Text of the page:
Favorite

Famous Urn Being Rebuilt 

Monumental Church, which sits on the original site of the Richmond Theatre at 1224 E. Broad St., represents a significant event in Richmond history. The theater fire of 1811 was a tragedy of enormous scale. Former Gov. George W. Smith, sworn into office just 21 days earlier, died while attempting to rescue theatergoers, according to newspaper reports. The audience was a who's who of Richmond's upper crust.

A lighted chandelier ignited part of the stage scenery at the beginning of the second act of "Raymond and Agnes: The Bleeding Nun." Flames erupted and chaos ensued, according to reports. Audience members crammed the long, narrow exit; women and children were trampled. In the following months, religious leaders across the country used the incident to denigrate live theater, which they saw as the devil's work.

Since the remains of the victims couldn't be removed easily, officials at the time decided to build a memorial directly atop the site of the theater. Architect Robert Mills designed both the urn and Monumental Church, built directly behind the memorial.

A documentary about the history behind the urn and the church is being filmed to commemorate the event.

Originally, says Donald Charles, executive director of the Historic Richmond Foundation, he thought vandals had knocked over the urn. "The way it had fallen down," he says, "it just looked like somebody … gave it a whack."

The real cause turned out to be natural. The urn was sculpted from white Carrara marble, which is known to deteriorate over time, says Mimi Sadler, an architect with Richmond-based Sadler & Whitehead Architects and a member of the APVA board.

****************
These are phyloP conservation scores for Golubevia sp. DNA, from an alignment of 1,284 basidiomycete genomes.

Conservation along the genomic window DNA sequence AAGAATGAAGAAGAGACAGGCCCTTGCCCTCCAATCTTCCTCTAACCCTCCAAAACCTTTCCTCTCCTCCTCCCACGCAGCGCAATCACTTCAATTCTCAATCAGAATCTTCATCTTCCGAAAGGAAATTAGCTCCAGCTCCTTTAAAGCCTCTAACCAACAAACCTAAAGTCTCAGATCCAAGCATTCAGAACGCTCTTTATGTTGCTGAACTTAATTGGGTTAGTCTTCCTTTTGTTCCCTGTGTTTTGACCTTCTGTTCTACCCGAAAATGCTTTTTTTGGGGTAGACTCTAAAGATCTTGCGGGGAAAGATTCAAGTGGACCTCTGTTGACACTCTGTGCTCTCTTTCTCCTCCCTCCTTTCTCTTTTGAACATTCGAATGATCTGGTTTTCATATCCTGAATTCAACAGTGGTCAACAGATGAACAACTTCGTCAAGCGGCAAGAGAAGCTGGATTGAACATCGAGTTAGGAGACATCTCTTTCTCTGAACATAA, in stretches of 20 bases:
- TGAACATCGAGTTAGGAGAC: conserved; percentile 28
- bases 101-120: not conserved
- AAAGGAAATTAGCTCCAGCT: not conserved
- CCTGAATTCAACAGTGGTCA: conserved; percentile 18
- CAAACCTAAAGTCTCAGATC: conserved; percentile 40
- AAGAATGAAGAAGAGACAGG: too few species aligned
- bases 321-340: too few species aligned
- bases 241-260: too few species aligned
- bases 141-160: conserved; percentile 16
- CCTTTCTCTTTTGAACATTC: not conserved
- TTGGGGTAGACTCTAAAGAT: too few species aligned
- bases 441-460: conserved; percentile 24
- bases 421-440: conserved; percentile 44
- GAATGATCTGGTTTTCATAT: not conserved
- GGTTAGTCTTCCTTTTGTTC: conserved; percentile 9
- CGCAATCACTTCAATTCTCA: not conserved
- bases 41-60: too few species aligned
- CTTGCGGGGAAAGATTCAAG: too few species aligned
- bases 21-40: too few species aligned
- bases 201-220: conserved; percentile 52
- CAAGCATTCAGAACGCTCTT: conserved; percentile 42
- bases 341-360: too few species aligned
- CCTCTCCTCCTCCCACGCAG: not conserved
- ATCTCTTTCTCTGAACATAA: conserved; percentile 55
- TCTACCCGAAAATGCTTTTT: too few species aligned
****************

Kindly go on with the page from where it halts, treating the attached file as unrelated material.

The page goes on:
The new urn — which will be constructed at the Science Museum of Virginia — is being built from the more durable Thasos marble, a "brilliant white homogenous marble," Sadler says. — Scott Bass

Favorite

Comments

Subscribe to this thread:

Add a comment

Connect with Style Weekly

Most Popular Stories

  • Preaching for Peace

    Preaching for Peace

    As gun violence plagues the city, the Rev. Donte McCutchen seeks solutions.
    • Jun 15, 2021
  • Power to the People

    Power to the People

    A new documentary about the rise and fall of the Confederate monuments offers a sweeping history of resistance.
    • Jun 8, 2021
  • Waive That Flag

    Waive That Flag

    A VCU teacher has students redesign Virginia flags to “reckon with dead symbols.”
    • Jun 8, 2021
  • Summer Concerts Redux

    Summer Concerts Redux

    The pods are still happening, but there will be some general admission tickets added for select shows.
    • Jun 1, 2021
  • More »

Copyright © 2021 Style Weekly
Richmond's alternative for news, arts, culture and opinion
All rights reserved
Powered by Foundation